We are sisters. There is no “natural competition” between women. Some male marketers made that up to get you to buy more beauty products. What is natural is our connection with and our empathy for each other. We are sisters. To be unkind to another woman, to another girl, is to be unkind to yourself. We need each other’s understanding and support. We are sisters.

We have a caring heart. We are upholders of humanity’s highest value and greatest asset: a caring heart. Our mammalian brain is wired for empathy, to feel the full range of human experience whether it’s our own experience or someone else’s. Do not deny what you feel. Do not let anyone scoff at your tenderness and tell you you’re “too emotional.” Our emotions make us fully human. To deny our emotions is unhealthy. It can also desensitize us to the needs of others. A woman’s power comes, in part, from her caring heart. You have that heart.

We get things done. We are doers. We are organizers. What you feel is important, but what you do is more important. When we work together, with clarity of purpose, with respect for our individual strengths and compassion for our limitations, we are unstoppable. We are women.

The Women’s March was a spectacular beginning. It was the first step. Here’s what’s next.

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We, the people, are marching

January 22, 2017

All together now.

All together now.

Saturday, January 21, 2017– Millions of women and men on all seven continents (including Antarctica) marched in solidarity for women’s rights and the rights of all people to live in peace, to determine their own destiny, and to be treated with fairness, dignity and respect by their neighbors and their government. It was also Trump’s first full day on the job as President of these United Divided States of Anxiety.

Dark times since the election. Every day we see more evidence of the absurd charade trying to pass for leadership in Congress and now in the Oval Office. Scary stuff.

But yesterday I sang Here Comes the Sun as I took to the streets in Oakland with my husband, our daughter, and 100,000 of my sisters and brothers. We were all there, together, because staying silent in the face of what’s happening is just not an option. I needed to be reminded in a way that no #alternativefacts can negate, that we, the people, get to decide who we are, as Americans, as human beings. Trump and his gang of sycophants and patrons don’t get to decide that.

How to be the change? Step 1: Show up. #WomensMarch Oakland, CA

 

Filed under: Parenting,Politics,Social Justice — Tags: — Annie @ 5:00 pm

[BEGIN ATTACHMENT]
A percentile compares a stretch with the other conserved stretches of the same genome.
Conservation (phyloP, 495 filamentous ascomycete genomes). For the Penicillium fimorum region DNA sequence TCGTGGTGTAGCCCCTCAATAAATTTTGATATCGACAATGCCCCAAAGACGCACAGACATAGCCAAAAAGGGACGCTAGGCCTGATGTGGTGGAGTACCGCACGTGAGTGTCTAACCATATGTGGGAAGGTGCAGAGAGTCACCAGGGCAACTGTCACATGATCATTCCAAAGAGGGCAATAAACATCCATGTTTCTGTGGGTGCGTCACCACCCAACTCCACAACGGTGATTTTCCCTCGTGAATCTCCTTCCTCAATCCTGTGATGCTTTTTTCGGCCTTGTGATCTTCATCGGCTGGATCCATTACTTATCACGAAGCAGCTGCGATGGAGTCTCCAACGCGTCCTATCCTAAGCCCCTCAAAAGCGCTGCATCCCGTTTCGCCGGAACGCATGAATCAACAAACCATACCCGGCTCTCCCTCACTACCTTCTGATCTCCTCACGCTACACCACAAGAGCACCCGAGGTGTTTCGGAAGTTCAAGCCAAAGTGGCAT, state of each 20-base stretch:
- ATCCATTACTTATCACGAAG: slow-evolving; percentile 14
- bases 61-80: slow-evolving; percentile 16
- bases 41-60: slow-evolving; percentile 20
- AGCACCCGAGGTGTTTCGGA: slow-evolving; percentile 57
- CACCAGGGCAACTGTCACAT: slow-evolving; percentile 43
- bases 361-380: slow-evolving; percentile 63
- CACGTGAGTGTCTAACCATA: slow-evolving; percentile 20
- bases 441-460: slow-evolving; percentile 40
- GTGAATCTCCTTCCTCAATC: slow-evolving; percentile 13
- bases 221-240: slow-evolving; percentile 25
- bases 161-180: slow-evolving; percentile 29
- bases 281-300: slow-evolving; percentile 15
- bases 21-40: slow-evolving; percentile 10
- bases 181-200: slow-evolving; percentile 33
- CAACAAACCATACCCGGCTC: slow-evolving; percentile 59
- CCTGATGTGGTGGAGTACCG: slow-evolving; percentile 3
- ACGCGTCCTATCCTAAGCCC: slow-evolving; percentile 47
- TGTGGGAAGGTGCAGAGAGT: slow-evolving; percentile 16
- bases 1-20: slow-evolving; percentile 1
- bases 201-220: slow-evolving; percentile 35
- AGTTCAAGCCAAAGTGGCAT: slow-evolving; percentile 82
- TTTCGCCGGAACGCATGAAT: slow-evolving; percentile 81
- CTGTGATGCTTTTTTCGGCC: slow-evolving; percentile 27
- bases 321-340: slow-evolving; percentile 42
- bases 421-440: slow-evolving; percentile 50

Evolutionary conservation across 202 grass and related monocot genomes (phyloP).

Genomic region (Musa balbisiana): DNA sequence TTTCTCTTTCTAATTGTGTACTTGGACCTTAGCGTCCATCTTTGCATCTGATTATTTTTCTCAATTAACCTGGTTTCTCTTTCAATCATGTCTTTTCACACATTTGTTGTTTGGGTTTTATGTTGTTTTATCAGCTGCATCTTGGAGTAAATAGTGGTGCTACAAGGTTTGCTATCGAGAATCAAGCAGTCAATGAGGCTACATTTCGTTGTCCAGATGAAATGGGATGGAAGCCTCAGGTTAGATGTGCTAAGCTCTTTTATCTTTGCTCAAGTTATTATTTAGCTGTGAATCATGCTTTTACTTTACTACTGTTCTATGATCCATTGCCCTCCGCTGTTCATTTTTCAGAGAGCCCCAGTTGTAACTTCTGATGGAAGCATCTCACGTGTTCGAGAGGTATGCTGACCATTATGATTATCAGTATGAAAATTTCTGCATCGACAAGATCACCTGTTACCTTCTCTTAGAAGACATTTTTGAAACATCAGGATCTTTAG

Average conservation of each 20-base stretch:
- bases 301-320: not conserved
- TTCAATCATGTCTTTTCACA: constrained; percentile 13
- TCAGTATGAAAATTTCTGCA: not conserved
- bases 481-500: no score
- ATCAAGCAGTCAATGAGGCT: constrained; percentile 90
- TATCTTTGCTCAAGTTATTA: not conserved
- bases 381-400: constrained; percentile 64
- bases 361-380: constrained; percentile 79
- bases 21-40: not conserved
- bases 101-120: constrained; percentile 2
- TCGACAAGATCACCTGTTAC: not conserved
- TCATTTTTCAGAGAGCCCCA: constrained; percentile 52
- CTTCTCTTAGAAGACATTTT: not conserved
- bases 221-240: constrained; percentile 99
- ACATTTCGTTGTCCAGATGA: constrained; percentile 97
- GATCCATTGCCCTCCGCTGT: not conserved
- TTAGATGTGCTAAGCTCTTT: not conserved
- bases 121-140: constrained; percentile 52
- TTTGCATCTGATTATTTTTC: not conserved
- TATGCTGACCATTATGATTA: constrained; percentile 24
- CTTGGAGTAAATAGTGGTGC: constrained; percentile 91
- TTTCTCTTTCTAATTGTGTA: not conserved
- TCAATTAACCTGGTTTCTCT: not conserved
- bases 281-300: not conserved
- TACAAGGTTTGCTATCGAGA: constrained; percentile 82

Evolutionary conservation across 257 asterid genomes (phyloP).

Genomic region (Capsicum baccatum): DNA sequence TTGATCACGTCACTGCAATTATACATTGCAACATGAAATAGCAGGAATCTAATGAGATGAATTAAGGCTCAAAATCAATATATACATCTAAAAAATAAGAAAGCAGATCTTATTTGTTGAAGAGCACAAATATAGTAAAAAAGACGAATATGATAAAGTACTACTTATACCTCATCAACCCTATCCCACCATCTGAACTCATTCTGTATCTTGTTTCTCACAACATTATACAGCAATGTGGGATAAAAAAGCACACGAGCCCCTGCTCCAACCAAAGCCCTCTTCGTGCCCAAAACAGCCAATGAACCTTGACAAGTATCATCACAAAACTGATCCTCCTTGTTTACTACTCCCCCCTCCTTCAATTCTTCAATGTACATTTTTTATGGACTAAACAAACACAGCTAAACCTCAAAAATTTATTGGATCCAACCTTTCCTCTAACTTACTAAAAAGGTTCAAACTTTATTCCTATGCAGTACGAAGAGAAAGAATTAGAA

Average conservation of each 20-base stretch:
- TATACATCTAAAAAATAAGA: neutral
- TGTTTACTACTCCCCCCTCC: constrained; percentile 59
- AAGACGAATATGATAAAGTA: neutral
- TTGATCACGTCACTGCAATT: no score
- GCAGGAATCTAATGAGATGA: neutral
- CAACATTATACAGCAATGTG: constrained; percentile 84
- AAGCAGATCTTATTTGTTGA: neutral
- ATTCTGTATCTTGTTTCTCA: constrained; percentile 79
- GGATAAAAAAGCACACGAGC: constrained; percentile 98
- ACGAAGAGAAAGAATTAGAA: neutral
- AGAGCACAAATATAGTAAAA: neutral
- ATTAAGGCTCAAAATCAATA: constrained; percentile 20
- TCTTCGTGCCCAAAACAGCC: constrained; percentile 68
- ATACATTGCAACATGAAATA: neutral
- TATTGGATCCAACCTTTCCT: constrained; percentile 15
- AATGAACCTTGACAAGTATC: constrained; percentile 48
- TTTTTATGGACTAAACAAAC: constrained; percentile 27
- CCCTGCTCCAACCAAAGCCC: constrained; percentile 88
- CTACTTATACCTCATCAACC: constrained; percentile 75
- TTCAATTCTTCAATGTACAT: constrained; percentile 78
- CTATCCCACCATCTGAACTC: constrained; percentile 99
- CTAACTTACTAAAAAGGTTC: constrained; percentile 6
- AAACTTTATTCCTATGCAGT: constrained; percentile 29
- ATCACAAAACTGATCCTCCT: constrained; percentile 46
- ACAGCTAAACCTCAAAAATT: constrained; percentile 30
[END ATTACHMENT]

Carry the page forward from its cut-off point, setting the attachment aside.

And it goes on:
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I stand with Meryl

January 9, 2017

Violence incites violence.

“When the powerful use their position to bully others, we all lose.”

At Sunday night’s Golden Globes, actress Meryl Streep was honored with the Cecil B. DeMille Award for lifetime achievement. Her acceptance speech honored and encouraged all of us who try to be mindful of the dignity and respect we owe our fellow humans. If you haven’t yet watched that speech, it’s only about 6 minutes. Well worth your time. The crux of it: Use your power for good.

Without mentioning the President-elect by name, Ms. Streep said,

“…when the person asking to sit in the most respected seat in our country imitated a disabled reporter, someone he outranked in privilege, power, and the capacity to fight back. It kind of broke my heart when I saw it. I still can’t get it out of my head because it wasn’t in a movie. It was real life.

And this instinct to humiliate, when it’s modeled by someone in the public platform, by someone powerful, it filters down into everybody’s life, because it kind of gives permission for other people to do the same thing. Disrespect invites disrespect. Violence incites violence. When the powerful use their position to bully others, we all lose.”

This chapter we’ve entered isn’t about politics. Though some argue that everything is political. Perhaps. But most of us parents don’t think about politics as we raise our children. We think about the basics of the job at hand. Food. Shelter. Economic and emotional security. Education. And if we are fortunate enough to have those boxes checked, we can begin to think about the kind of people we want our children to grow up to be. We think about how they will treat others. What kind of friends and partners they will become. We think (and often worry) about how others will treat our children.

We try to be positive role models for our children and for all children. In this time and place where hate speech and duplicity are becoming normalized, we must redouble our efforts. When we see disrespectful behavior we must speak out against it. We must teach our children to speak out against it. To do otherwise encourages more disrespect and hate and violence. Make no mistake, polite silence is not an option. It never was. Neither is exasperated head-shaking. If we are to be teachers worthy of our children, committed to creating a saner, safer world for them, then we must actively push back against the growing normalization of hate. In the absence of moral leadership, each of us must lead.